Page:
Thursday, January 17, 2008

How Hard is it to Get a Job?

When I was applying to grad schools, Dr. Neilsen (my undergraduate adviser) told me that I always needed to think about where I'd go after I got done at wherever I was applying. So when I applied to grad schools, I did so thinking about what I'd do after graduating from that school. Most graduates from the programs I looked at seemed happy and successful, but there were always a few horror stories. We all have seen examples of people working long and hard for a PhD in physics only to end up bouncing around in temporary positions and finally ending up somewhere they really don't want to be. For example, I know of one case where someone in numerical relativity ended up doing post-docs for 11 years before finally taking a job teaching at a community college. Maybe endless post-docs that lead to a low-paying job teaching Newton's laws sound like fun to somebody, but that somebody certainly isn't me.

So how hard is it really to find a job? The American Institute of Physics reports a very low unemployment rate for physics and astronomy PhD's (1.7% for 2004), so people must be getting jobs, but what kind of jobs and how many years of post-docs do they have to endure to get to them? The American Institute of Physics (who have some great statistics on the physics job/education market which can be found here) reports "The median annual salary for respondents with PhDs rose to $90,000 in 2004 from $87,000 in 2002", with a median age of 48. I sure wouldn't mind making $90,000 a year in 20 years or so.

But how many people get the average rosy future and how many end up at teaching 12 classes per semester at Southwestern Montana Institute of Bovine Technology? Travis Metcalfe at the National Center for Atmospheric Research here in Boulder has figured some of that out, at least for us astrophysicists. In his paper "The Production Rate and Employment of Ph.D. Astronomers", he concludes that:
  1. Ph.D. production in the U.S. correlates well with federal funding 4 years prior (when most grad students were finishing classes and looking for a research position) and that every $100 million in federal funding will produce ~50 Ph.D.'s 4 years later.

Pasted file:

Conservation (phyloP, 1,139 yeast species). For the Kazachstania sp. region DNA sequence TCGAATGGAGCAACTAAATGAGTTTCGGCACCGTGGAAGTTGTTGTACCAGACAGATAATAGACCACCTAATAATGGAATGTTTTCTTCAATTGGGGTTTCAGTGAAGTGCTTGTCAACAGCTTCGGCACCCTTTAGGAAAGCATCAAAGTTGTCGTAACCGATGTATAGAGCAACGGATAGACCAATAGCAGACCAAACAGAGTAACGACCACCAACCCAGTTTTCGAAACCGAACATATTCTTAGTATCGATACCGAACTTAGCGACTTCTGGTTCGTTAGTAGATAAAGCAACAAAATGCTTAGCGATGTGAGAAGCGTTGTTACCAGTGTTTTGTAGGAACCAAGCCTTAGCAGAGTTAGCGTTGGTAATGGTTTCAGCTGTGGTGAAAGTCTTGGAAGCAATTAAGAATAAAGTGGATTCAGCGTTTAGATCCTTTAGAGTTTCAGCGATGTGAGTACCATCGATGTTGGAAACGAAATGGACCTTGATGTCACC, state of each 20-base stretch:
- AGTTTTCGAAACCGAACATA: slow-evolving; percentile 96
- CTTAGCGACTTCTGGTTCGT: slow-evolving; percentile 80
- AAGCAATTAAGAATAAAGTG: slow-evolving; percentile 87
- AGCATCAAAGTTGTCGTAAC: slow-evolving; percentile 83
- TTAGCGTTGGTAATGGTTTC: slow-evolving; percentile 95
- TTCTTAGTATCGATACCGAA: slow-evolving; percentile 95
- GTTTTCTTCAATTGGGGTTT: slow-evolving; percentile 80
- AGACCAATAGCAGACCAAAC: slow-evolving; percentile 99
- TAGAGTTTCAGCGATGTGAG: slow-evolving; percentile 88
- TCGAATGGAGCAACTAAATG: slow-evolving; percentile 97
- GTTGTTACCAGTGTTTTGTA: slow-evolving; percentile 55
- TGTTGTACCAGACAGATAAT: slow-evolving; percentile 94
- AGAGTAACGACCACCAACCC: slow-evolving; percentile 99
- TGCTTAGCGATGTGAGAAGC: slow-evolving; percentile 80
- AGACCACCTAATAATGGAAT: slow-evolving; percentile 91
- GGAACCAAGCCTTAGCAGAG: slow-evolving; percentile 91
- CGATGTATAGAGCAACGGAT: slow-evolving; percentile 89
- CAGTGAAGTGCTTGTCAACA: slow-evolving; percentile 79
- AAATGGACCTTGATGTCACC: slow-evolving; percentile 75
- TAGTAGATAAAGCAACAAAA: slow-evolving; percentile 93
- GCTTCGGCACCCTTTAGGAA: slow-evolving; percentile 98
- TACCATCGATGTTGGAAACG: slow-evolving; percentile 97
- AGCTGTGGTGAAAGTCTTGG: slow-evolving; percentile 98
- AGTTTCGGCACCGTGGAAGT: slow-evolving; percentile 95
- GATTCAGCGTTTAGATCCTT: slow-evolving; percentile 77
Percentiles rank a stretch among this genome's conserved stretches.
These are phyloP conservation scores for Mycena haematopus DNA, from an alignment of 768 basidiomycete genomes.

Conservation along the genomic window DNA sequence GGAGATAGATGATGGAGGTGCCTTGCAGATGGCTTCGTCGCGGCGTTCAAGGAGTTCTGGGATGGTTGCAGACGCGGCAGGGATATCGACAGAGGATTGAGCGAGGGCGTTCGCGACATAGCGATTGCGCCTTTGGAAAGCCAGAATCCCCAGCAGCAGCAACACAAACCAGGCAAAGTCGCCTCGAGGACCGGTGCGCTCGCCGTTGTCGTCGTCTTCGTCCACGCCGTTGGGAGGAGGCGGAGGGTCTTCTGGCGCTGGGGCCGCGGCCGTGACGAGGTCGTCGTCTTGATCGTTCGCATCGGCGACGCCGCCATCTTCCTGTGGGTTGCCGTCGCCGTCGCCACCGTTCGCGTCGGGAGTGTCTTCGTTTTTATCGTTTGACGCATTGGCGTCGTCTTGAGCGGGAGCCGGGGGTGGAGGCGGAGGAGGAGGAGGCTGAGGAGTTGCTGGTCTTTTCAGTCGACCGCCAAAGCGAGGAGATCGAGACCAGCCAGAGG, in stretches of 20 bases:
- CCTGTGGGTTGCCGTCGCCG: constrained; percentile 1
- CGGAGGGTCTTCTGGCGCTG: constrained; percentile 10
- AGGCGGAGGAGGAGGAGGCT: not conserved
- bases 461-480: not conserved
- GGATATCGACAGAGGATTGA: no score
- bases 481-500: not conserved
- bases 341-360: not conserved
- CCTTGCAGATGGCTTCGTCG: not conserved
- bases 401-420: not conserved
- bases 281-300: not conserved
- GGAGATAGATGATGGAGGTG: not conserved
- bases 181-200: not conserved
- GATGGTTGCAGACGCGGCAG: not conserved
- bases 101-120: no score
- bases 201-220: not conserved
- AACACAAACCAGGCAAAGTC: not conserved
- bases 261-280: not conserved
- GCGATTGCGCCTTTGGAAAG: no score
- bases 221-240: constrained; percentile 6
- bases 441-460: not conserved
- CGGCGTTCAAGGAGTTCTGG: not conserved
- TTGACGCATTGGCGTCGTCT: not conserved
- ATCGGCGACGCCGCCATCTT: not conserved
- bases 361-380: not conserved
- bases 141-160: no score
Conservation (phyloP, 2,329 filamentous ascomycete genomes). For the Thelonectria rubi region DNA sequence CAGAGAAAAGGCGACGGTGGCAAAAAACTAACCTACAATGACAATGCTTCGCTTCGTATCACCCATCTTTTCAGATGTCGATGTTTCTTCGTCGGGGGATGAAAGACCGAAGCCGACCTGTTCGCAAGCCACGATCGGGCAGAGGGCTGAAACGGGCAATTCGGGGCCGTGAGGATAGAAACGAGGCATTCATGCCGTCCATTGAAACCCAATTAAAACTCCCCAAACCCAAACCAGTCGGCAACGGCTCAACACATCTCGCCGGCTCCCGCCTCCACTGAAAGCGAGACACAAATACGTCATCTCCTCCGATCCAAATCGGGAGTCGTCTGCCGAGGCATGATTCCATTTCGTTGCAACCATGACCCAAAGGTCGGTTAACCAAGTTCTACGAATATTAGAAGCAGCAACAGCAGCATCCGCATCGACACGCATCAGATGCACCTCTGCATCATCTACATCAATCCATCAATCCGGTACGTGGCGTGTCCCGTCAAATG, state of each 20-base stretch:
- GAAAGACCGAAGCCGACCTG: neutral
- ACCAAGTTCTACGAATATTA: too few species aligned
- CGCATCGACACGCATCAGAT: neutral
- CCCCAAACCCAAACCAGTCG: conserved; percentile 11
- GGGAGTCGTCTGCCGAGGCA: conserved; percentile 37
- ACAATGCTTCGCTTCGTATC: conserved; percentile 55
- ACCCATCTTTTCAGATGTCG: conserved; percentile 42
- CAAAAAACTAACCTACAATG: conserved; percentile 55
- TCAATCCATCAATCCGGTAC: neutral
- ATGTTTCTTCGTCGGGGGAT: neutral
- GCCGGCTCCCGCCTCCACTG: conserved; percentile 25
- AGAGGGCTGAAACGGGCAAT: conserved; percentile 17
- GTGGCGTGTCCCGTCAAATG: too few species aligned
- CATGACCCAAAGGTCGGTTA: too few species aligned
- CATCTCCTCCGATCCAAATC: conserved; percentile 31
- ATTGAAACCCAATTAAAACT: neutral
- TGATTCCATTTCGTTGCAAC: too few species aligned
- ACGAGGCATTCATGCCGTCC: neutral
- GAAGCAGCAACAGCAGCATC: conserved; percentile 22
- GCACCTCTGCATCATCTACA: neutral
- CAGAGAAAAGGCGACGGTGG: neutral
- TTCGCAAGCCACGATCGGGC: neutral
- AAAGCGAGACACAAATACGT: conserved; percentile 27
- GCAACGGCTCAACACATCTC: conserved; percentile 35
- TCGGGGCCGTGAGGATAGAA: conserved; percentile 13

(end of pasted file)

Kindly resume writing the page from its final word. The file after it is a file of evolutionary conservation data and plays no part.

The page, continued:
2. For every astronomy Ph.D. produced in the past several years, that same year there were about 0.5 faculty jobs open, 0.5 research jobs open, and 1.5 post-doc jobs open. That means that only about 50% of astrophysics Ph.D.'s will get a job in academia, but, on average, nearly all will get either a faculty job or a permanent research position. However, it also means that, on average, you have to hold 1.5 post-doc positions before you get there. If the average post-doc is 2-3 years, that means that, on average, it takes ~4 years to get a permanent position.
While I'd rather have a plum faculty position waiting for me when I graduate, 4 years of post-docs and the possibility of ending up at a national lab or research facility doesn't sound so bad. So at least from Dr. Metcalfe's point of view, our futures look pretty manageable.


  1. By the way, Travis Metcalfe also has a great paper on astro-ph about how posting papers on astro-ph leads to more citations. It's titled "The Rise and Citation Impact of astro-ph in Major Journals" and you can find it at

  2. Interesting statistics Nick. I wonder how many people who graduate with PhDs in astronomy want to go into academia and how many want to go into research right away.

    I think it is very smart to have a plan b. However, I, like you Nick, wouldn't mind working at a National Lab. You make more money for one thing. :)

    The average PhD physicist at Los Alamos makes ~$125,000 and if you are willing to do nuclear research it is closer to ~$150,000. I could deal with that cash. :)

  3. By the way, if Homer would move to Los Alamos he would be rich.

  4. Responding to Joe's quesion about how many incoming astronomy grad students want to work in academia, that depends on how you phrase the question. If students must choose between being a professor, working as a researcher, or the private sector, 86% choose academia (I would as well, as that is my top choice), 8% choose researcher, and 5% choose private sector. This is how the AIP asks the question.

    If, on the other hand, you ask people if they'd like to do each of those 3 things seperately, 91% say they'd like to work in academia, 44% say they'd like to work in a research position, and 23% say they'd like to work in the private sector. These numbers come from a survey done by the American Astronomical Society.

    My conclusion is that most students are like me in that academia is their first choice, but many of them think a research or even private sector position wouldn't be bad, which is good because about half of us will never be universiy professors.


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